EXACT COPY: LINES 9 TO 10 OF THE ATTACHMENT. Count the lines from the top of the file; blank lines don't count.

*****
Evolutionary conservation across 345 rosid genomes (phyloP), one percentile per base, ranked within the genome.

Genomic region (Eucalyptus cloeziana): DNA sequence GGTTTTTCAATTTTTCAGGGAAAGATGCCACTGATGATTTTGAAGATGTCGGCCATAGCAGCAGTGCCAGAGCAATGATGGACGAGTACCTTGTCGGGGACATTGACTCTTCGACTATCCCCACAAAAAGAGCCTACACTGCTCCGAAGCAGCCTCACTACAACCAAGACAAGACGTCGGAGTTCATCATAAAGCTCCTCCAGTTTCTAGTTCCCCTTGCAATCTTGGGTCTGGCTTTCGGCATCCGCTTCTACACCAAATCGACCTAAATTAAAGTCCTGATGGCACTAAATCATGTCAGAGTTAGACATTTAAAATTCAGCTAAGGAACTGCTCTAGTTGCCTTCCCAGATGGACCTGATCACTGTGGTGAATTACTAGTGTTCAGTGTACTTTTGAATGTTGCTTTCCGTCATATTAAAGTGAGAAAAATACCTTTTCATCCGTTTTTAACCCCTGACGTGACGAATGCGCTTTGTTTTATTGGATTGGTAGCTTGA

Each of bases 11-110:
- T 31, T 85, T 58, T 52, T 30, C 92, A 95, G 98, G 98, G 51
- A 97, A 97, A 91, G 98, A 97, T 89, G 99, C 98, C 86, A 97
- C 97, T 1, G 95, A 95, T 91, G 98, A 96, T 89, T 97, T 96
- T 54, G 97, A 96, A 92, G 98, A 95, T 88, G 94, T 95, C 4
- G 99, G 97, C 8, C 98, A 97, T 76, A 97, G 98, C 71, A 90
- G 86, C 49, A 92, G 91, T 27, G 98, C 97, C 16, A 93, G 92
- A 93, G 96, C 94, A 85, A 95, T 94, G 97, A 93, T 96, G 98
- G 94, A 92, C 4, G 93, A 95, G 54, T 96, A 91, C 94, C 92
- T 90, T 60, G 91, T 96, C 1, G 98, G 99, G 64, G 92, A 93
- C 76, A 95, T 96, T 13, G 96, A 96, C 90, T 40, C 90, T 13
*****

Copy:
- G 86, C 49, A 92, G 91, T 27, G 98, C 97, C 16, A 93, G 92
- A 93, G 96, C 94, A 85, A 95, T 94, G 97, A 93, T 96, G 98